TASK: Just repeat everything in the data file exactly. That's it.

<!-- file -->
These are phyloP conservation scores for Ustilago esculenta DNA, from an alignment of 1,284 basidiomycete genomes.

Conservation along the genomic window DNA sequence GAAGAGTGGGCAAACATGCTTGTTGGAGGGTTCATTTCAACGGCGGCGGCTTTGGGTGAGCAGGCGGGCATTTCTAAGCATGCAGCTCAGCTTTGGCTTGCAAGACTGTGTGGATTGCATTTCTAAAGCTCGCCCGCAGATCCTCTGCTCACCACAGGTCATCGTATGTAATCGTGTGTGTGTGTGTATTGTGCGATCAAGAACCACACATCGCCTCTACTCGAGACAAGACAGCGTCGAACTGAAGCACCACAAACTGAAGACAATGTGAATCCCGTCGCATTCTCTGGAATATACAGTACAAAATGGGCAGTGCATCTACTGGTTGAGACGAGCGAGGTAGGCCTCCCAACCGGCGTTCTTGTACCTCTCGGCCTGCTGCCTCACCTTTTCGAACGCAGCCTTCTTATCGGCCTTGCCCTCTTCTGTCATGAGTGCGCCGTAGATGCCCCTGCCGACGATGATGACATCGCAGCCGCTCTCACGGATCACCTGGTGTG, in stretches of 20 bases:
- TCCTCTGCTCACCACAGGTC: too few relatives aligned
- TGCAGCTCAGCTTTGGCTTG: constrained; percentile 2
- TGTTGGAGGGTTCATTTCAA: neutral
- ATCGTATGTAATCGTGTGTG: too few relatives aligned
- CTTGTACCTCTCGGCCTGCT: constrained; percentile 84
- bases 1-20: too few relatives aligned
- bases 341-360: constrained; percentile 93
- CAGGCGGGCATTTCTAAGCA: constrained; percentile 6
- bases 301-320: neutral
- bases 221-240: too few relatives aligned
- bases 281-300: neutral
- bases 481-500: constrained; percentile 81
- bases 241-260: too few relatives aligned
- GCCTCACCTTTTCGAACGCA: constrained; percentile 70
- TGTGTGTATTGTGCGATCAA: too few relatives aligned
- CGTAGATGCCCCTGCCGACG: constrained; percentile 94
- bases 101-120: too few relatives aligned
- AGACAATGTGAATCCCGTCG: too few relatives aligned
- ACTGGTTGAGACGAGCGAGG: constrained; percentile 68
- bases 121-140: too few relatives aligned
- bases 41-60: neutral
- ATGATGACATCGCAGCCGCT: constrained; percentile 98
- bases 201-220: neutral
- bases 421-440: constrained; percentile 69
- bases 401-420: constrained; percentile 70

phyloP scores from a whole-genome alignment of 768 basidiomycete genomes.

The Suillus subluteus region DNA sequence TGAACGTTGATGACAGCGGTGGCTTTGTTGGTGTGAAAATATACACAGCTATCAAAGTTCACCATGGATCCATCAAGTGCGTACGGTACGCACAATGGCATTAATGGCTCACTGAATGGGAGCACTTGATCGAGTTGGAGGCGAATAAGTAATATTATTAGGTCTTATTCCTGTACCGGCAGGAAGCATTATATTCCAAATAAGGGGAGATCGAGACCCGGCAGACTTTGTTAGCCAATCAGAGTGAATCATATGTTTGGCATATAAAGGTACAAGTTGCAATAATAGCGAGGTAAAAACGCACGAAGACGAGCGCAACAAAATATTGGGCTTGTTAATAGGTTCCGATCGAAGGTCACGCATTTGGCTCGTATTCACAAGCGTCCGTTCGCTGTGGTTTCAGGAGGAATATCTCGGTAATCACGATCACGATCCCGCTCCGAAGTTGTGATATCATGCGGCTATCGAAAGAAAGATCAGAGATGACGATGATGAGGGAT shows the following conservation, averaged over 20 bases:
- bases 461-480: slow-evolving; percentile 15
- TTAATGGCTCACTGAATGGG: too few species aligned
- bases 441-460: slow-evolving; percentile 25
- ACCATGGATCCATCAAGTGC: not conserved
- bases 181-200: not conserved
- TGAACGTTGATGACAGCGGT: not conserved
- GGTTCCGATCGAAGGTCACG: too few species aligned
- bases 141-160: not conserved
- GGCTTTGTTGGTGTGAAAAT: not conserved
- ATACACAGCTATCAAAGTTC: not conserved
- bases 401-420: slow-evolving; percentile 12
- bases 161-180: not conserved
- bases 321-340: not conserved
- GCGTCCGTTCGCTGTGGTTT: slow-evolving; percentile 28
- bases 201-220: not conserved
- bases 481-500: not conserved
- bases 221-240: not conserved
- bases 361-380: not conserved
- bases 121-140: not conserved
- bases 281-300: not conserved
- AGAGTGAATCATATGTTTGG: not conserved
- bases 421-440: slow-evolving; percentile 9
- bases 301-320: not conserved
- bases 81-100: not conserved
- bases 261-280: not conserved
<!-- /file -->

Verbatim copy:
These are phyloP conservation scores for Ustilago esculenta DNA, from an alignment of 1,284 basidiomycete genomes.

Conservation along the genomic window DNA sequence GAAGAGTGGGCAAACATGCTTGTTGGAGGGTTCATTTCAACGGCGGCGGCTTTGGGTGAGCAGGCGGGCATTTCTAAGCATGCAGCTCAGCTTTGGCTTGCAAGACTGTGTGGATTGCATTTCTAAAGCTCGCCCGCAGATCCTCTGCTCACCACAGGTCATCGTATGTAATCGTGTGTGTGTGTGTATTGTGCGATCAAGAACCACACATCGCCTCTACTCGAGACAAGACAGCGTCGAACTGAAGCACCACAAACTGAAGACAATGTGAATCCCGTCGCATTCTCTGGAATATACAGTACAAAATGGGCAGTGCATCTACTGGTTGAGACGAGCGAGGTAGGCCTCCCAACCGGCGTTCTTGTACCTCTCGGCCTGCTGCCTCACCTTTTCGAACGCAGCCTTCTTATCGGCCTTGCCCTCTTCTGTCATGAGTGCGCCGTAGATGCCCCTGCCGACGATGATGACATCGCAGCCGCTCTCACGGATCACCTGGTGTG, in stretches of 20 bases:
- TCCTCTGCTCACCACAGGTC: too few relatives aligned
- TGCAGCTCAGCTTTGGCTTG: constrained; percentile 2
- TGTTGGAGGGTTCATTTCAA: neutral
- ATCGTATGTAATCGTGTGTG: too few relatives aligned
- CTTGTACCTCTCGGCCTGCT: constrained; percentile 84
- bases 1-20: too few relatives aligned
- bases 341-360: constrained; percentile 93
- CAGGCGGGCATTTCTAAGCA: constrained; percentile 6
- bases 301-320: neutral
- bases 221-240: too few relatives aligned
- bases 281-300: neutral
- bases 481-500: constrained; percentile 81
- bases 241-260: too few relatives aligned
- GCCTCACCTTTTCGAACGCA: constrained; percentile 70
- TGTGTGTATTGTGCGATCAA: too few relatives aligned
- CGTAGATGCCCCTGCCGACG: constrained; percentile 94
- bases 101-120: too few relatives aligned
- AGACAATGTGAATCCCGTCG: too few relatives aligned
- ACTGGTTGAGACGAGCGAGG: constrained; percentile 68
- bases 121-140: too few relatives aligned
- bases 41-60: neutral
- ATGATGACATCGCAGCCGCT: constrained; percentile 98
- bases 201-220: neutral
- bases 421-440: constrained; percentile 69
- bases 401-420: constrained; percentile 70

phyloP scores from a whole-genome alignment of 768 basidiomycete genomes.

The Suillus subluteus region DNA sequence TGAACGTTGATGACAGCGGTGGCTTTGTTGGTGTGAAAATATACACAGCTATCAAAGTTCACCATGGATCCATCAAGTGCGTACGGTACGCACAATGGCATTAATGGCTCACTGAATGGGAGCACTTGATCGAGTTGGAGGCGAATAAGTAATATTATTAGGTCTTATTCCTGTACCGGCAGGAAGCATTATATTCCAAATAAGGGGAGATCGAGACCCGGCAGACTTTGTTAGCCAATCAGAGTGAATCATATGTTTGGCATATAAAGGTACAAGTTGCAATAATAGCGAGGTAAAAACGCACGAAGACGAGCGCAACAAAATATTGGGCTTGTTAATAGGTTCCGATCGAAGGTCACGCATTTGGCTCGTATTCACAAGCGTCCGTTCGCTGTGGTTTCAGGAGGAATATCTCGGTAATCACGATCACGATCCCGCTCCGAAGTTGTGATATCATGCGGCTATCGAAAGAAAGATCAGAGATGACGATGATGAGGGAT shows the following conservation, averaged over 20 bases:
- bases 461-480: slow-evolving; percentile 15
- TTAATGGCTCACTGAATGGG: too few species aligned
- bases 441-460: slow-evolving; percentile 25
- ACCATGGATCCATCAAGTGC: not conserved
- bases 181-200: not conserved
- TGAACGTTGATGACAGCGGT: not conserved
- GGTTCCGATCGAAGGTCACG: too few species aligned
- bases 141-160: not conserved
- GGCTTTGTTGGTGTGAAAAT: not conserved
- ATACACAGCTATCAAAGTTC: not conserved
- bases 401-420: slow-evolving; percentile 12
- bases 161-180: not conserved
- bases 321-340: not conserved
- GCGTCCGTTCGCTGTGGTTT: slow-evolving; percentile 28
- bases 201-220: not conserved
- bases 481-500: not conserved
- bases 221-240: not conserved
- bases 361-380: not conserved
- bases 121-140: not conserved
- bases 281-300: not conserved
- AGAGTGAATCATATGTTTGG: not conserved
- bases 421-440: slow-evolving; percentile 9
- bases 301-320: not conserved
- bases 81-100: not conserved
- bases 261-280: not conserved